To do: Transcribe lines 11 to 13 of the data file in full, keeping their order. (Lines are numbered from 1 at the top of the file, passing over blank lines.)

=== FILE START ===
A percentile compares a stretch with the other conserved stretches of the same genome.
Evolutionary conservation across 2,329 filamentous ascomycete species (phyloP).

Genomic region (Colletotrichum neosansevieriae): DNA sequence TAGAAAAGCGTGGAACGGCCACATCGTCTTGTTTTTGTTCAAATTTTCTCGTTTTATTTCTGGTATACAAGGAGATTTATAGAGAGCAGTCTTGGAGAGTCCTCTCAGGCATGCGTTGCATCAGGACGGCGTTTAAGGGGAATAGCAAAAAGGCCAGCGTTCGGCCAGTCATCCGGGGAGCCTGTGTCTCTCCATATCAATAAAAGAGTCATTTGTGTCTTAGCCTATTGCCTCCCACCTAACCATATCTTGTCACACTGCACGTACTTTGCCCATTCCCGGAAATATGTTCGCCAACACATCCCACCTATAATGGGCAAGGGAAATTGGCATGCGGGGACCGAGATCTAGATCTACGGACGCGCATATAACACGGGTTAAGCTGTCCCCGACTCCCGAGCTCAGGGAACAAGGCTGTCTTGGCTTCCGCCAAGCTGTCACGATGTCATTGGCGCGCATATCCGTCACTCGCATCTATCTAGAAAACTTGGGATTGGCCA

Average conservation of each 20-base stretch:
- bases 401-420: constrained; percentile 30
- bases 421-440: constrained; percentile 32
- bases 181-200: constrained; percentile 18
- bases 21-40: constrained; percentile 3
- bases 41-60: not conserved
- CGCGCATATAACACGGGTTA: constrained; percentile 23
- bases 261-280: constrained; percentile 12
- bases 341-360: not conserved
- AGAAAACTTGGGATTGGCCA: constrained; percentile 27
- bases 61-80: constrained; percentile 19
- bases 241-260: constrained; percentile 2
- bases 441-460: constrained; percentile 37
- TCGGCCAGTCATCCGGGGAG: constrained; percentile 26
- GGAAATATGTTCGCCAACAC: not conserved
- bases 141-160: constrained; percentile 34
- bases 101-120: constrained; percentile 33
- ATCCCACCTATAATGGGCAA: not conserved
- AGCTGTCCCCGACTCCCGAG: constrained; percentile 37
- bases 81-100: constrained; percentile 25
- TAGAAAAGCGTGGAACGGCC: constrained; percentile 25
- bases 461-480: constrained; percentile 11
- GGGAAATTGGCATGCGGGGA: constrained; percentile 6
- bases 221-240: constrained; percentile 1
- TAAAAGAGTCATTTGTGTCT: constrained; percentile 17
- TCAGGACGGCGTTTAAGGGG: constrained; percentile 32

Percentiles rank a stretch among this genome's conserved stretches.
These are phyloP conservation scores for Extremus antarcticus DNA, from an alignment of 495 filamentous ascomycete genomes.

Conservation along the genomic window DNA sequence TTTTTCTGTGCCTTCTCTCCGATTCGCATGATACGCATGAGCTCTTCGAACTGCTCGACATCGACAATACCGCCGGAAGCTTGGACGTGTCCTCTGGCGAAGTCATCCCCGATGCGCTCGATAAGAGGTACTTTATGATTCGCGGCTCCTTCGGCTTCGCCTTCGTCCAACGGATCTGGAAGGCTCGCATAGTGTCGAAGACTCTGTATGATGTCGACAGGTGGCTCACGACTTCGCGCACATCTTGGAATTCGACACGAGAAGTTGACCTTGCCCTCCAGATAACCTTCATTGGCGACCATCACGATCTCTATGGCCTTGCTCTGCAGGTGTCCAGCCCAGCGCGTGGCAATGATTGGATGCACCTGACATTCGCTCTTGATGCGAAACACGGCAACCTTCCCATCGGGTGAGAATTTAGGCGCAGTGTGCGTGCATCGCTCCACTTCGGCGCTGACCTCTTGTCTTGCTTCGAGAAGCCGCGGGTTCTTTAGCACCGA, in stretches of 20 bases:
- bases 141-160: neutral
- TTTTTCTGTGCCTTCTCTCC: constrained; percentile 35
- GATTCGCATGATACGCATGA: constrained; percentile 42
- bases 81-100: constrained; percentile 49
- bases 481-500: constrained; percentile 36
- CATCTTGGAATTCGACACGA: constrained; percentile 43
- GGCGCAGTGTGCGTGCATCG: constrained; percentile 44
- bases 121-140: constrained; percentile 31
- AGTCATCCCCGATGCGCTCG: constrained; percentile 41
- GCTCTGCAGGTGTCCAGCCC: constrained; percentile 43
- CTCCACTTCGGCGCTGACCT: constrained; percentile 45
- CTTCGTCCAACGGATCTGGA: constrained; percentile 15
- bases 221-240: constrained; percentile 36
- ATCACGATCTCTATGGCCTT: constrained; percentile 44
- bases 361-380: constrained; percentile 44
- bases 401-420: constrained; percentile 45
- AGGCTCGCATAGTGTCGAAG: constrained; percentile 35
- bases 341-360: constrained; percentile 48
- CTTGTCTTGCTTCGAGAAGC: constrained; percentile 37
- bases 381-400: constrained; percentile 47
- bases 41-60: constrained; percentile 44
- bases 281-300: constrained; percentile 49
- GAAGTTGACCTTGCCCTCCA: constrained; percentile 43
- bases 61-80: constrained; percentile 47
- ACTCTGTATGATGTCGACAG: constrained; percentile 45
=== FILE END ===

- bases 261-280: constrained; percentile 12
- bases 341-360: not conserved
- AGAAAACTTGGGATTGGCCA: constrained; percentile 27